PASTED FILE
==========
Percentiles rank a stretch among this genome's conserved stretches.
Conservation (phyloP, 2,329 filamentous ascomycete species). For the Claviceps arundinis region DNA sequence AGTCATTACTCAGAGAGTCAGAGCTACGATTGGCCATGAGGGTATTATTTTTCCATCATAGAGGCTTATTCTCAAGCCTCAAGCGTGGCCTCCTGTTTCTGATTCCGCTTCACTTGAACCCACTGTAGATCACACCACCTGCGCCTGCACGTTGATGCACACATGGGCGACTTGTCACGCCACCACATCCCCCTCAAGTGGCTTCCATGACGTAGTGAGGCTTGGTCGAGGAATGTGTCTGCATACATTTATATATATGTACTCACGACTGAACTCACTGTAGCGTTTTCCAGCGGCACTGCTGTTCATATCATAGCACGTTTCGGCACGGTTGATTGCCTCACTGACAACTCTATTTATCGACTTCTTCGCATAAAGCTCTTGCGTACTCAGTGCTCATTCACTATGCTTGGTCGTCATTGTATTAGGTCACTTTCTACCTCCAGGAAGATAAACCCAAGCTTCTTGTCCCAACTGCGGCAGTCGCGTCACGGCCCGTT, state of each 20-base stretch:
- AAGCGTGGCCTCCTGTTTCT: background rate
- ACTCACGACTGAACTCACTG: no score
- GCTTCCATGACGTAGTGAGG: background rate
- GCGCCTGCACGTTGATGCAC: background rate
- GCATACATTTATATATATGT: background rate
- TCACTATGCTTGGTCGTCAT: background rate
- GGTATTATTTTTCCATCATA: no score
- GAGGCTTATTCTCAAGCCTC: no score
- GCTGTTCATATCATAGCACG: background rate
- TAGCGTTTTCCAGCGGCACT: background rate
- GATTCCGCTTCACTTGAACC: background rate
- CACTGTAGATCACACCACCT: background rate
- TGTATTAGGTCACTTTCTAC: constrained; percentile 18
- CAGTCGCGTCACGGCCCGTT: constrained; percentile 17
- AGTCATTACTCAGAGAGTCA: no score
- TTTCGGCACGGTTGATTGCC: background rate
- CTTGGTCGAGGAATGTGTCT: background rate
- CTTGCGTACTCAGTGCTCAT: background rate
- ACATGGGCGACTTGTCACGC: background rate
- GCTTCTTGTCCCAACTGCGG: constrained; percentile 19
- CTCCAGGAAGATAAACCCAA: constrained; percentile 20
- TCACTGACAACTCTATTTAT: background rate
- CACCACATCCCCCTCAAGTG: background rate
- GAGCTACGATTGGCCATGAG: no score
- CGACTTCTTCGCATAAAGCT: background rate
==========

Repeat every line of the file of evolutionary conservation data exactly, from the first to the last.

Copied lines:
Percentiles rank a stretch among this genome's conserved stretches.
Conservation (phyloP, 2,329 filamentous ascomycete species). For the Claviceps arundinis region DNA sequence AGTCATTACTCAGAGAGTCAGAGCTACGATTGGCCATGAGGGTATTATTTTTCCATCATAGAGGCTTATTCTCAAGCCTCAAGCGTGGCCTCCTGTTTCTGATTCCGCTTCACTTGAACCCACTGTAGATCACACCACCTGCGCCTGCACGTTGATGCACACATGGGCGACTTGTCACGCCACCACATCCCCCTCAAGTGGCTTCCATGACGTAGTGAGGCTTGGTCGAGGAATGTGTCTGCATACATTTATATATATGTACTCACGACTGAACTCACTGTAGCGTTTTCCAGCGGCACTGCTGTTCATATCATAGCACGTTTCGGCACGGTTGATTGCCTCACTGACAACTCTATTTATCGACTTCTTCGCATAAAGCTCTTGCGTACTCAGTGCTCATTCACTATGCTTGGTCGTCATTGTATTAGGTCACTTTCTACCTCCAGGAAGATAAACCCAAGCTTCTTGTCCCAACTGCGGCAGTCGCGTCACGGCCCGTT, state of each 20-base stretch:
- AAGCGTGGCCTCCTGTTTCT: background rate
- ACTCACGACTGAACTCACTG: no score
- GCTTCCATGACGTAGTGAGG: background rate
- GCGCCTGCACGTTGATGCAC: background rate
- GCATACATTTATATATATGT: background rate
- TCACTATGCTTGGTCGTCAT: background rate
- GGTATTATTTTTCCATCATA: no score
- GAGGCTTATTCTCAAGCCTC: no score
- GCTGTTCATATCATAGCACG: background rate
- TAGCGTTTTCCAGCGGCACT: background rate
- GATTCCGCTTCACTTGAACC: background rate
- CACTGTAGATCACACCACCT: background rate
- TGTATTAGGTCACTTTCTAC: constrained; percentile 18
- CAGTCGCGTCACGGCCCGTT: constrained; percentile 17
- AGTCATTACTCAGAGAGTCA: no score
- TTTCGGCACGGTTGATTGCC: background rate
- CTTGGTCGAGGAATGTGTCT: background rate
- CTTGCGTACTCAGTGCTCAT: background rate
- ACATGGGCGACTTGTCACGC: background rate
- GCTTCTTGTCCCAACTGCGG: constrained; percentile 19
- CTCCAGGAAGATAAACCCAA: constrained; percentile 20
- TCACTGACAACTCTATTTAT: background rate
- CACCACATCCCCCTCAAGTG: background rate
- GAGCTACGATTGGCCATGAG: no score
- CGACTTCTTCGCATAAAGCT: background rate